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Are all Solo 401K's like a traditional?

Solo 401(k)s can be Roth or Traditional for the employee contribution. All employer contributions to a 401(k) are Traditional. You need to ask the broker what options they offer.

I know that I'm repeating some things I have stated but our Roth's were finally transferred out of Putnam's hands and they are at Sharebuilder doing nothing.

These are Roth IRAs, right? That's a completely separate issue from setting up a new Solo 401(k), either Roth or Traditional. If you don't like the options you have for investing at Sharebuilder, then you need to get them transferred to another broker. If you do like the options, then start investing.

I'm trying to make the right decision first, rather than a quick one and have to change it later.

401(k)s are separate from IRAs. While you should consider them as part of your overall portfolio, there's nothing that would require you to have your 401(k) account at the same broker that your IRA account is at.

Everything I know about all of this I learned in the past 3 months.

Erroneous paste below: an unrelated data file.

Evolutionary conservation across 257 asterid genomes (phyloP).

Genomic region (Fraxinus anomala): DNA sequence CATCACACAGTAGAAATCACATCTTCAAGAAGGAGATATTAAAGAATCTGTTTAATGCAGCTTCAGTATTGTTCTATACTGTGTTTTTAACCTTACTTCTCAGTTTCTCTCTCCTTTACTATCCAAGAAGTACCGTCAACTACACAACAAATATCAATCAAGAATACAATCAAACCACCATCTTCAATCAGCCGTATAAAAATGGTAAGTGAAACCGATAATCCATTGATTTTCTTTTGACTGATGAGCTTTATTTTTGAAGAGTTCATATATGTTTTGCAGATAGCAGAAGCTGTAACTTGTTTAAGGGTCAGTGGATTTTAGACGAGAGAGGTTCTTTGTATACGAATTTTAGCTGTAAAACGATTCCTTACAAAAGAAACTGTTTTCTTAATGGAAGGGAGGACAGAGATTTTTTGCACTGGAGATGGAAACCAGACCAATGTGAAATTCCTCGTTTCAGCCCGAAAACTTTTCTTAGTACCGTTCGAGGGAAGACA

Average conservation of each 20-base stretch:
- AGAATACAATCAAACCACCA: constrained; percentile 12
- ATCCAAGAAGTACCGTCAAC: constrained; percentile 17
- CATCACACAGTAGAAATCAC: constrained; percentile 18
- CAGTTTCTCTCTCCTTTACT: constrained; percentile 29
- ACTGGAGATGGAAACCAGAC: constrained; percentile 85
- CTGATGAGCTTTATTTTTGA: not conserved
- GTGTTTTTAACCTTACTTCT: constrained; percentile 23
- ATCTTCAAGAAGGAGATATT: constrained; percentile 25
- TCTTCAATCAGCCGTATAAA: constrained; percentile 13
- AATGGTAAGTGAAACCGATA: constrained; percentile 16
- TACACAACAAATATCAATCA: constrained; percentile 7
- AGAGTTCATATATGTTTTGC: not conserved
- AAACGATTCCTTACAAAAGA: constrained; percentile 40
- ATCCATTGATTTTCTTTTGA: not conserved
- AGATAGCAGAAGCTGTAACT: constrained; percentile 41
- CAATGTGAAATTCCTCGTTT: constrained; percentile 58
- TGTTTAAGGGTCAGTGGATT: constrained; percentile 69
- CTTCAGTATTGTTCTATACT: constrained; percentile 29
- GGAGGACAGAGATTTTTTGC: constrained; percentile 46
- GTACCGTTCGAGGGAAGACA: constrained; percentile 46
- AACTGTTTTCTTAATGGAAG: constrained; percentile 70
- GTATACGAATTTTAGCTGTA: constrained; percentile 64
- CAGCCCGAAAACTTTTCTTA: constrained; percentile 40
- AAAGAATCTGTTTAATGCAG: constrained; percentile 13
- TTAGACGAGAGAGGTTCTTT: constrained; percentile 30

It sounds like you are fairly new to investing on your own. Why are you so set on investing only in individual stocks, and not willing to invest in mutual funds?

Between a Roth, Traditional, SEP, Simple and Solo, a Solo seems to have the most features that I'm looking for but I'm still not sure if it is like a Roth or a Traditional(regarding pre or post taxation).

You are trying to compare apples to oranges.

SEP-IRA, Simple IRA and Solo 401(k) are all different types of retirement plans that can be set up for small businesses (along with Keogh accounts).

Roth and Traditional are different types of tax treatments that IRAs and 401(k)s can have, not just those for small businesses. A solo 401(k) can be either Roth or Traditional for the employer contribution. All employer contributions to a 401(k) plan must be Traditional. Therefore, a 401(k) account can have both Roth and Traditional monies for the same individual.

401(k) accounts are separate from IRA accounts, even if they are both 'Roth' accounts or both 'Traditional' accounts. There are separate rules about contributions, contribution limits, distributions/withdrawals, penalties, withholding and protection from creditors. You can do rollovers between 401(k) accounts and IRA accounts, if you want to consolidate everything into one type of account. But in order to maximize your contribution, you probably need to keep multiple accounts, rather than trying to consolidate them all into one account.

AJ
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